CIAT


The Quesungual Slash and Mulch Agroforestry System (QSMAS) is a smallholder production system with a group of techniques for the sustainable management of vegetation, soil, and water resources in drought-prone hillsides.

QSMAS’ improved management is based on four key principles:
1. No slash and burn—partial, selective, and progressive management (“slash and prune”) of natural vegetation.
2. Permanent soil cover—continual deposition and distribution of mulch from biomass of trees, shrubs, weeds, and crop residues.
3. Minimal disturbance of soil—“no tillage” throughout the growing season; direct seeding.
4. Efficient use of fertilizers—appropriate application (timing, type, amount, location).

Pdf document available from CIAT website

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The corporate report looks ‘back to the future’—to the thousand million farmers practicing small-scale mixed crop-and-livestock agriculture in poor countries—the kind of seemingly old-fashioned family farming systems that have become so fashionable in recent years among those wanting to reform the industrial food systems of rich countries.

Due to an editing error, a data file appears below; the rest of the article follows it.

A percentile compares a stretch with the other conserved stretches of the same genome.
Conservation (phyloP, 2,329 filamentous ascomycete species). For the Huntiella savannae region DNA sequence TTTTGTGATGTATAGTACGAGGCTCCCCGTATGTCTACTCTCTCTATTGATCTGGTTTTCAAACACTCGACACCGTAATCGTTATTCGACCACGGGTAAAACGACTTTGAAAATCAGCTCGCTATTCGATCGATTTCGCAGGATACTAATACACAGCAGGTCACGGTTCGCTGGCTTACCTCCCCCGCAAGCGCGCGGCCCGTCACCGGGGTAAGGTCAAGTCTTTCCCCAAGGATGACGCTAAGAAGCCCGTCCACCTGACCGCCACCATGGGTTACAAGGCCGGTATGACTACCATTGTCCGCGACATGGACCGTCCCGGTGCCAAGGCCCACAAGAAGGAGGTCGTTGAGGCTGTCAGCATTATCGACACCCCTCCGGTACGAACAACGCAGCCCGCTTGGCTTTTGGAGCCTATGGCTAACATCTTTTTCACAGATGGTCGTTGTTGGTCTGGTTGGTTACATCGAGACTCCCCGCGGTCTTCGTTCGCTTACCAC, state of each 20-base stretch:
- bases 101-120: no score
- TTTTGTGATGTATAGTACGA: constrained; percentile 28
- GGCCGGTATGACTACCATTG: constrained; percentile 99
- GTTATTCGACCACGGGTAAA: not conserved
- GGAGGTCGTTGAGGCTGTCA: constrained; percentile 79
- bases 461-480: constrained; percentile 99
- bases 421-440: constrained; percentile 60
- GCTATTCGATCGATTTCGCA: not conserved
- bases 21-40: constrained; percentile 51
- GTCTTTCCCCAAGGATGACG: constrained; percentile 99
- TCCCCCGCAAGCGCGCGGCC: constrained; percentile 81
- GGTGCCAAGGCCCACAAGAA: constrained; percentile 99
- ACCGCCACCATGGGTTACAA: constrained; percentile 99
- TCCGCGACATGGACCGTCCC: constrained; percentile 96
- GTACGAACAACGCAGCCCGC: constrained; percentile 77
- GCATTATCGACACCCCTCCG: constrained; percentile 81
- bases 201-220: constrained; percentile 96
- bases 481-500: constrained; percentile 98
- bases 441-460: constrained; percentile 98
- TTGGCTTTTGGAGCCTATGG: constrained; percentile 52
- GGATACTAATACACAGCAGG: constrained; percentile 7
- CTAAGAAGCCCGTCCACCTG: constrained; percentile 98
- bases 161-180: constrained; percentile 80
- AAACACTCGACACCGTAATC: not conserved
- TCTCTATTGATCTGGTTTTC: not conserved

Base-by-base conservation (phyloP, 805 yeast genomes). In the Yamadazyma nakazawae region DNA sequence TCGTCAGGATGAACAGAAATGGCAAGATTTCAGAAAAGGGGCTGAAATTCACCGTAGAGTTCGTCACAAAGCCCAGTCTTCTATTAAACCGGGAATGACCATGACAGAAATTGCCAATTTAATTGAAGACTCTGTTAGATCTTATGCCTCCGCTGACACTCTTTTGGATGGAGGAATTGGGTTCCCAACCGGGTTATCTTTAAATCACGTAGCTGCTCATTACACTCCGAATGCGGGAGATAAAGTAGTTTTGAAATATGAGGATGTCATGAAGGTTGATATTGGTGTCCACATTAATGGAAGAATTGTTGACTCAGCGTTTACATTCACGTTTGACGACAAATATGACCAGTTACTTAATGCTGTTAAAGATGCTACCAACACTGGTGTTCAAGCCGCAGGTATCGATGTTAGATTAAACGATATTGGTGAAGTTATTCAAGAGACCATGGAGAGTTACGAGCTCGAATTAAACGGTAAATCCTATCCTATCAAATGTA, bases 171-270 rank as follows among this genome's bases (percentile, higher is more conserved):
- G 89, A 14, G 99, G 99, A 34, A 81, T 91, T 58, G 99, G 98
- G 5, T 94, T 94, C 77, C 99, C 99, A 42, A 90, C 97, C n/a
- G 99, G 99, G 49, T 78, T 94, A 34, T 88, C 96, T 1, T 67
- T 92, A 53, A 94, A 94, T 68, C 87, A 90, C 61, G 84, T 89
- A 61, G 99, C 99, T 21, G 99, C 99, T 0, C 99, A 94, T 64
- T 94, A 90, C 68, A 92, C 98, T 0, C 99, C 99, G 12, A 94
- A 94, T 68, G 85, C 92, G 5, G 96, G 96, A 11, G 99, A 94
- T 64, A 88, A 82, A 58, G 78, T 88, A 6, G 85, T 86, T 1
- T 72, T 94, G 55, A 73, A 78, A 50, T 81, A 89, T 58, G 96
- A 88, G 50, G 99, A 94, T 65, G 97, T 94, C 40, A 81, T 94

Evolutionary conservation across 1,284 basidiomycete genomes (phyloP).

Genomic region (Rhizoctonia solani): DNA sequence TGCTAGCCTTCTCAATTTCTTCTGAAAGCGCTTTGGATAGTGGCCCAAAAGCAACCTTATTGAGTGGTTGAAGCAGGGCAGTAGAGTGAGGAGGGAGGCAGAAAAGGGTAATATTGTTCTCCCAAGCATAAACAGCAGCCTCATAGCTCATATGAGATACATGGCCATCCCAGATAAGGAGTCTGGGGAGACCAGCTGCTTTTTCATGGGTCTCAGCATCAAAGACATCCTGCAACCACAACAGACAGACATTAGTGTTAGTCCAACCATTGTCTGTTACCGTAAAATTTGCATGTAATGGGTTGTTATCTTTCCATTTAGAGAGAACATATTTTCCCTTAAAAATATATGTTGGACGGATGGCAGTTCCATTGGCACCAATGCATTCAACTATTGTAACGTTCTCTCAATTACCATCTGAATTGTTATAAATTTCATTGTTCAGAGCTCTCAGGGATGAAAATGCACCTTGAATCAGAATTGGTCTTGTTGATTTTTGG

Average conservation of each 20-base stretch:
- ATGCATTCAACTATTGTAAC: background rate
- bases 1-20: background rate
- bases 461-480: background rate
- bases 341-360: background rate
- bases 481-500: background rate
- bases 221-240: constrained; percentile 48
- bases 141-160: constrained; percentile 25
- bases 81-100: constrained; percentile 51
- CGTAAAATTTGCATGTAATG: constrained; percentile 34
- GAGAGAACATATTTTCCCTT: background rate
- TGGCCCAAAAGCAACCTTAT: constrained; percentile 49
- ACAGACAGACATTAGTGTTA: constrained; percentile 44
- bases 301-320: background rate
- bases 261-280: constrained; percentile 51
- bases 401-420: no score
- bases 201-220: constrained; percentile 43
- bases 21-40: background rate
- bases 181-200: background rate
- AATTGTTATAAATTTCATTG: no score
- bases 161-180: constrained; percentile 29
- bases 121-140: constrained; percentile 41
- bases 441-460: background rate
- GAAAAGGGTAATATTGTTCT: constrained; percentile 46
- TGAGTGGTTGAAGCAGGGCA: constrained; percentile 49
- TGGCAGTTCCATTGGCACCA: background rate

The report synthesizes results of a study, ‘Drivers of change in crop-livestock systems and their potential impacts on agro-ecosystem services and human well-being to 2030,’ being published in book form in 2011. The study was a collaborative endeavour conducted by a group of scientists in centres belonging to the Consultative Group on International Agricultural Research (CGIAR). The study was funded and coordinated by the CGIAR’s Systemwide Livestock Programme and led by Mario Herrero, a livestock systems analyst at the International Livestock Research Institute.

The SLP study shows that it is not big efficient farms on high potential lands but rather one billion small ‘mixed’ family farmers tending rice paddies or cultivating maize and beans while raising a few chickens and pigs, a herd of goats or a cow or two on relatively extensive rainfed lands who feed most of the world’s poor people today, and is likely to play the biggest role in global food security over the next several decades, as world population grows and peaks (at 9 billion or so) with the addition of another 3 billion people.

Read the report in pdf